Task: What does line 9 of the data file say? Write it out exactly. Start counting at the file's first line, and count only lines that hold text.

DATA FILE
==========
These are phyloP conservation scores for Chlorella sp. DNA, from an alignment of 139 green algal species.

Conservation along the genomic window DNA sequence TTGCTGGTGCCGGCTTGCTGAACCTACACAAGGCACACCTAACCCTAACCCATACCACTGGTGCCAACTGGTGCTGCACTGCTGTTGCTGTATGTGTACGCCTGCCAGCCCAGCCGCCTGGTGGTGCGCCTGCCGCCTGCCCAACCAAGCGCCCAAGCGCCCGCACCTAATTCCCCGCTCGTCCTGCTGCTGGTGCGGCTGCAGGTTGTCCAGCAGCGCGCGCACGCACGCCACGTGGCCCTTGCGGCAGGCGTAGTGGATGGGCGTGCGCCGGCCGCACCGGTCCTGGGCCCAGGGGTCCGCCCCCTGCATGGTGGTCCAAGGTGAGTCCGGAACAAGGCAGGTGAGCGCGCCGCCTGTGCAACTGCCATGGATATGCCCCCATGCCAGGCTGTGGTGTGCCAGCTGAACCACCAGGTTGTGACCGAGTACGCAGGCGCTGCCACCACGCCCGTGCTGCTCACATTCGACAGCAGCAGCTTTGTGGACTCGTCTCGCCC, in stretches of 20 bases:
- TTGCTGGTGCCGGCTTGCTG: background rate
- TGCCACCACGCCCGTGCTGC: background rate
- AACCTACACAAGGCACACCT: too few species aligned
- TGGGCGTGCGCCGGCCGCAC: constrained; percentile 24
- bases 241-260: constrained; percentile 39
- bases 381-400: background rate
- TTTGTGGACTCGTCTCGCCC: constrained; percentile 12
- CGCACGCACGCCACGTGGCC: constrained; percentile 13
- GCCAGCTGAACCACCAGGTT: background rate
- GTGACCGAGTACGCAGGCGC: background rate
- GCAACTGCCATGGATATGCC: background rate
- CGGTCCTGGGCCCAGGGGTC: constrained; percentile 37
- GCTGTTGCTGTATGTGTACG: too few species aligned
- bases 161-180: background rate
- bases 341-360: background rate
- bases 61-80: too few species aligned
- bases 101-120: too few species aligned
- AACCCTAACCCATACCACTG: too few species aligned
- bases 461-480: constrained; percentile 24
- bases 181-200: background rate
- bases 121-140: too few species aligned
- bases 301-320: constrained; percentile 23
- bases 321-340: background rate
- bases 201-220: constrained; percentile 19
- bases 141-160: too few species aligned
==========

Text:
- TTTGTGGACTCGTCTCGCCC: constrained; percentile 12